How Colorful Illustrations can shape the South African Wine industry!

How Colorful Illustrations can shape the South African Wine industry!


The project below was designed by Dimitra Tzanos, a Greek Graphic Designer based in Athens and was used as part of the Wine literature for the Athens based African-inspired restaurant Kozi’s.The script used is a custom font Dimitra Tzanos made from the owners unique handwriting.
Dimitra Tzanos
was born and raised in Johannesburg. She studied Graphic Design but she prefers to call herself an illustrator or even just a drawer…whatever the world understands.Generally she has this obsession with organizing and categorizing information, eliminating unnecessary details and keeping things simple.!  

Let’s enjoy her artwork ! 

1652 : In the 1600’s the spice trade flourished and Europeans sailed across Africa to the East to find the most exotic of spices. The journey was long and hard so the Dutch decided to create something like a halfway stop that would allow sailors to stock up on food and wine. Today this stop is known as Cape Town.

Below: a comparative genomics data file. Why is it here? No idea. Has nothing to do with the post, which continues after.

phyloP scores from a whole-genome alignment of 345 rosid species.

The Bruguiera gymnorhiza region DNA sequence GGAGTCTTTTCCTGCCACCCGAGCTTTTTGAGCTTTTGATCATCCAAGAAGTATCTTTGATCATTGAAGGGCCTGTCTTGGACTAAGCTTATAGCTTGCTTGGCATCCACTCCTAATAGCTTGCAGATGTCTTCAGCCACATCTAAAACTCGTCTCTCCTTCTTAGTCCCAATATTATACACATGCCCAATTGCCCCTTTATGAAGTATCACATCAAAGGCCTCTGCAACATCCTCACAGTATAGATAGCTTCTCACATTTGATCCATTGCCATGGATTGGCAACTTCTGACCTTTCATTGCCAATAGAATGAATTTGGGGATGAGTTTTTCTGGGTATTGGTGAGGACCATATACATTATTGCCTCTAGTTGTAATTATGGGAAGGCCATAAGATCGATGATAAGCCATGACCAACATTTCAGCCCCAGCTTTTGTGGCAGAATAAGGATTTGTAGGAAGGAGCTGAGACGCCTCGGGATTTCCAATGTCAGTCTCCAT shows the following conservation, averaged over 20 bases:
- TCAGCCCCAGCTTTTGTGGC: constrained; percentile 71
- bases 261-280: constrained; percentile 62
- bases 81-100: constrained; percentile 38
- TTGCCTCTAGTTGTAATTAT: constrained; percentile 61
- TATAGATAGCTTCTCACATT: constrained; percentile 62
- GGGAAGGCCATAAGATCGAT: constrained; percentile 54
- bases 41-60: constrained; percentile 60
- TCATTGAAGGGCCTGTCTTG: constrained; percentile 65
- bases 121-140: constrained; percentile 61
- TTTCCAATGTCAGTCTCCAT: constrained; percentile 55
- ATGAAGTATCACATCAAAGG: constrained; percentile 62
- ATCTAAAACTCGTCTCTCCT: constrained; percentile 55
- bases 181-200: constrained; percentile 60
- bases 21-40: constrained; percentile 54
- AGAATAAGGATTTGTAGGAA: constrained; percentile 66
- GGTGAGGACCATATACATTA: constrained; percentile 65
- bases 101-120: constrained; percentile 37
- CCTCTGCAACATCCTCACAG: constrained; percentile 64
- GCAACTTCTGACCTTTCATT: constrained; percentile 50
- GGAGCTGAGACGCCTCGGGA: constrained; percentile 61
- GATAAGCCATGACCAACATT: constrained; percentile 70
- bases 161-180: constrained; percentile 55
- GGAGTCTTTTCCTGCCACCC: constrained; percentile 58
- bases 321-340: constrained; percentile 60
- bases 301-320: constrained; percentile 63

1685 : Constantia was used to produce wine, fruit, vegetables and cattle for the sailors on their journey to the East. Huge vineyards were planted and today it is known for its production of high-qualityred wines like Shiraz & Merlot.


1689 : The wine industry in South Africa was greatly influenced by the French Huguenots, many of whom had vineyards in France before arriving in South Africa. These settlers were allocated farms in Franschhoek, Afrikaans for ‘French corner’.


1859 : In the late 1700′s wines from Constantia earned a great reputation across Europe. The area soon fell under British rule and large quantities of wine were exported to Britain. This was great for the industry, but in 1860 a free trade agreement was signed between France and Britain that lead to an increase in exports from France and limited exports from South Africa.


1994 : For much of the 20th century, the wine industry of South Africa received very little attention on the worldwide stage. It wasn’t until the early 1990′s when Apartheid ended and the world’s export market opened up that South African wines began to experience a renaissance.